Is it “Prudent” to Withhold the Sacraments?

by Cesar Franco on April 20, 2020

Is it "prudent" to withhold the sacraments?

Is it “prudent” to withhold the sacraments?

Governor Greg Abbott upheld the right for churches to remain open in Texas during the coronavirus crisis. He sensibly recognized they are essential to citizens. Yet, the doors to Catholic Churches remain closed. “If people come to church to pray and receive the sacraments, the coronavirus will spread,” say the “prudent” ones.

Many Catholics are soul-searching and trying to find meaning in all this. “Isn’t the spiritual life of utmost importance? Is it really necessary to cancel Mass and the sacraments out of ‘prudence?’”

Perhaps another look at the meaning of prudence is due. Prudence is the virtue whereby one chooses the best means of achieving the end in view. Since the primary end of our Holy Catholic Faith is the salvation of souls, prudence applied, in this case, seeks the best way to save souls.

Will closing the churches, withholding sacraments and canceling public Masses be a means to get people to Heaven? The devil would certainly agree that it is!

In the case of a pandemic, true prudence finds ways to administer the sacraments and to maintain public health. Just look at how the “essential businesses” found ways to safely conduct their affairs. Go to H.E.B, Lowes or even sit-down restaurants that shifted to take-out orders and see what they have done. They have applied a natural prudence to conduct their livelihoods. Military graduations have had to do likewise for whole companies of newly graduated recruits.

Ave Maria parish in Ave Maria, Florida is a rare exception. This parish has found a way to administer Holy Communion while keeping people safe. The Eucharist is distributed outside. The faithful maintain a safe distance from each other while in line. They are an example of prudence.

In general, though, why are business leaders displaying more prudence than our church leaders?

Plinio Correa de Oliveira, the Catholic intellectual and man of action wrote meditations on the stations of the cross. In the ninth, when Our Lord falls the third time, he imagines Him sacrificing to expiate and save the souls of the “prudent.”

“…Great acts of heroism can be as prudent as strategic retreats. If the goal is to win, advancing is more prudent in ninety percent of the cases than retreating. It is the same with the evangelical virtue of Prudence.  Nevertheless, some understand that prudence consists only in the art of retreating. This systematic and methodical retreat became the only attitude recognized as prudent by many of Thy friends, my Lord. And because of this they retreat too much. Is the accomplishment of a great work for Thy glory quite painful? Is sanctification very difficult? Does growth in virtue multiply the struggles instead of diminishing them? To avoid great catastrophes, retreat[ing] to the quagmire of mediocrity is deemed ‘prudent.’ Is health endangered? Abandon, out of ‘prudence,’ all, or almost all, apostolate, and moderate the interior life, because life was made, above all, to be long. Living long, rather than living well, becomes the ideal. The eulogy would no longer be that of Scripture: ‘Being made perfect in a short space, he fulfilled a long time’ (Wisdom 4:13), but on the contrary, would be, ‘he had a long life, for he had the wisdom to renounce occupying himself overmuch in the ways of apostolate and virtue.’ Long lives, small works…”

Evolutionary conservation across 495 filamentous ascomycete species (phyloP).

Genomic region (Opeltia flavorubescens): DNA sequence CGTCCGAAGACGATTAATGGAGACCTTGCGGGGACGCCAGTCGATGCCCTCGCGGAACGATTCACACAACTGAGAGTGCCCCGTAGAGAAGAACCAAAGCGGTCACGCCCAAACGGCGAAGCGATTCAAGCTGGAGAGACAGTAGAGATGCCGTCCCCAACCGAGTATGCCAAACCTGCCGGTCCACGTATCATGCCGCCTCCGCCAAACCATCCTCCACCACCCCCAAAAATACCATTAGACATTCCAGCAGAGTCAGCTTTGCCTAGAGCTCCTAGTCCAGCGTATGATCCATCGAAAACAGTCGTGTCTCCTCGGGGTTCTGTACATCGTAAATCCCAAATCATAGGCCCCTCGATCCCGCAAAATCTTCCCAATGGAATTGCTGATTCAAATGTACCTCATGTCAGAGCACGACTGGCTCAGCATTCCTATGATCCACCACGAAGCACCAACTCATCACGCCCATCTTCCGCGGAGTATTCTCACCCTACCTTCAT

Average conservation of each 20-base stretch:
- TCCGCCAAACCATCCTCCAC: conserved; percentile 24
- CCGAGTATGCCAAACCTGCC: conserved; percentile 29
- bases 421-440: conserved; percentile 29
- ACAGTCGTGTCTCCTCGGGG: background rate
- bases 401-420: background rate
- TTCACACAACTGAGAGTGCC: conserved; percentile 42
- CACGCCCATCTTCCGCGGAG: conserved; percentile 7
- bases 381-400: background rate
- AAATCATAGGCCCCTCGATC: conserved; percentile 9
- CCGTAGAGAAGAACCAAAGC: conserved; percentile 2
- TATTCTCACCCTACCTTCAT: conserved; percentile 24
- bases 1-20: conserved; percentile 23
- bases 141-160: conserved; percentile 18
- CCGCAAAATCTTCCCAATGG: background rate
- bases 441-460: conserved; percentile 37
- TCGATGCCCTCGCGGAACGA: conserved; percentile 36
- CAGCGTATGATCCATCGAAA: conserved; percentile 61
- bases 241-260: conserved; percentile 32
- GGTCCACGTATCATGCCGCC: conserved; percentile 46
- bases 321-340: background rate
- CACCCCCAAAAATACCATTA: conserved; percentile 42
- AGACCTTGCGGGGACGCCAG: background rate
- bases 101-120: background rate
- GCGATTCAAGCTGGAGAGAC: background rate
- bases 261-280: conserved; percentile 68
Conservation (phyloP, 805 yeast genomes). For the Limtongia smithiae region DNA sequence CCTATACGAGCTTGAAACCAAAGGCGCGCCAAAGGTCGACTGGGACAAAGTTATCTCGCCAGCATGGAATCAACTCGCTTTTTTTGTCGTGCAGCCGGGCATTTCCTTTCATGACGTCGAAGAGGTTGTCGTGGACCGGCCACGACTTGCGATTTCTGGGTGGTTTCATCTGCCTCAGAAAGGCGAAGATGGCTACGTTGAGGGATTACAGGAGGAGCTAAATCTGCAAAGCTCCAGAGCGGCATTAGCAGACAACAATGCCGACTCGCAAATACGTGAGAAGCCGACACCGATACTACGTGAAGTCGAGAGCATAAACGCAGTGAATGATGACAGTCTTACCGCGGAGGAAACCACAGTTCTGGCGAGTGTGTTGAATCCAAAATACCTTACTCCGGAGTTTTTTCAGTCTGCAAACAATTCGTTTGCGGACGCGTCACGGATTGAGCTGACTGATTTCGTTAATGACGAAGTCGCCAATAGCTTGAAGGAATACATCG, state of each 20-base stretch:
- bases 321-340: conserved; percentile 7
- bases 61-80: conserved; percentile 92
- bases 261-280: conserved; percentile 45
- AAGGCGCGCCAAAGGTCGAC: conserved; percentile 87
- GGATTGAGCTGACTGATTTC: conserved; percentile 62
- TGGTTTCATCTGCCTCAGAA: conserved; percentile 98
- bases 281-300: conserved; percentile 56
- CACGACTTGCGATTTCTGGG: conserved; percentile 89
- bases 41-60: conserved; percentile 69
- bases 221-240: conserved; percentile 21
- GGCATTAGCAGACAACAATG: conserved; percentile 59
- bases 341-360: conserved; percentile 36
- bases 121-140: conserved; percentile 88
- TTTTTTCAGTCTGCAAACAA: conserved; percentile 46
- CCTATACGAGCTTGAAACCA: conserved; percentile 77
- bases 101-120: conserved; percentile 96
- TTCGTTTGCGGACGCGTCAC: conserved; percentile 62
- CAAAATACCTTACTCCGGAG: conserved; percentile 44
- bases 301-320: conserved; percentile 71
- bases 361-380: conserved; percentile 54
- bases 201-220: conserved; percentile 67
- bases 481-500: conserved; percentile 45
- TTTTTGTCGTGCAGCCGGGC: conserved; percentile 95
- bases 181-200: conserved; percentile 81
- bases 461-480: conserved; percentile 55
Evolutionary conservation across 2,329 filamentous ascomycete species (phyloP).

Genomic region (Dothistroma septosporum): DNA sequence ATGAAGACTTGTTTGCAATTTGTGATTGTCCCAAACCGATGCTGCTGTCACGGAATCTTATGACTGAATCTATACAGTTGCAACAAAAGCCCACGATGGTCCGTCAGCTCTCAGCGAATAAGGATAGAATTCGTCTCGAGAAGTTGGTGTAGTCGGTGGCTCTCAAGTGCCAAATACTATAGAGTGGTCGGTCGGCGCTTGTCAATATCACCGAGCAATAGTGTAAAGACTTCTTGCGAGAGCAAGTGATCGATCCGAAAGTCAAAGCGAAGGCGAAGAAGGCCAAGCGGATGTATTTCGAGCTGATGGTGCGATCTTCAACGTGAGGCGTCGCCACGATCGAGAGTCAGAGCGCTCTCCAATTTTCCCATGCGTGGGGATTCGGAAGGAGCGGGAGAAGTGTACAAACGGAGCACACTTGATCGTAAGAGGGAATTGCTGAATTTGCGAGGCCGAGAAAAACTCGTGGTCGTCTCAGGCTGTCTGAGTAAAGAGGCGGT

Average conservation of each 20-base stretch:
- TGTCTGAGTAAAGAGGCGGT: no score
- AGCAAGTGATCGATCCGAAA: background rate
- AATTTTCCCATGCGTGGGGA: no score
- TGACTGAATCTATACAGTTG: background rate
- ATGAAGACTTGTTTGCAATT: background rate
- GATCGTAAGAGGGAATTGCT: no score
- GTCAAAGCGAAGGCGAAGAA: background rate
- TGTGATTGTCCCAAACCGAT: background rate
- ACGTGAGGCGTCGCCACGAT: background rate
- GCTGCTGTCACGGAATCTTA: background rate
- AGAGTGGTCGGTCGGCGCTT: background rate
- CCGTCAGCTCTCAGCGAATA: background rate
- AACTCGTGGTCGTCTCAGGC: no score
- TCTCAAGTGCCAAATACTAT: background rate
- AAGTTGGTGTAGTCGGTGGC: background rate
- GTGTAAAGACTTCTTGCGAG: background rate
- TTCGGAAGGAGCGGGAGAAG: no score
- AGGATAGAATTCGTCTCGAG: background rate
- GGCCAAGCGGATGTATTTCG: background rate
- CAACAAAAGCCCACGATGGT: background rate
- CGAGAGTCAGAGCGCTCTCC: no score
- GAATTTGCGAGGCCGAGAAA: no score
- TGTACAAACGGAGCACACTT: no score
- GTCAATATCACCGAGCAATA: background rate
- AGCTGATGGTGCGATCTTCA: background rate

The Catechism Explained, by Fr. Francis Spirago, has a magnificent explanation of the virtue of prudence. It is one of the four cardinal virtues, meaning all the other moral virtues hinge on them.

“Prudence is the capacity of the intellect to apprehend the good things of eternity and the means of attaining to them. That is the truest prudence which can best distinguish what is divine from what is human. The prudent man always looks to his final end. Like a wise merchant who thinks continually of what profit he can make, the Christian’s thoughts are fixed upon gaining riches for eternity…”

From both a supernatural and natural point of view, prudence would find ways to administer the sacraments and maintain public health. Withholding the sacraments, canceling public Masses and closing the churches are the farthest things from achieving the salvation of souls.

Father Spirago concludes about prudence explaining its opposite. “The contrary of prudence is worldly wisdom (Luke XVI. 8), or the wisdom of the flesh. The wisdom of this world consists in discerning what will bring a man temporal advantage or sensual enjoyment, this wisdom is foolishness with God (1 Cor III,19).”

 

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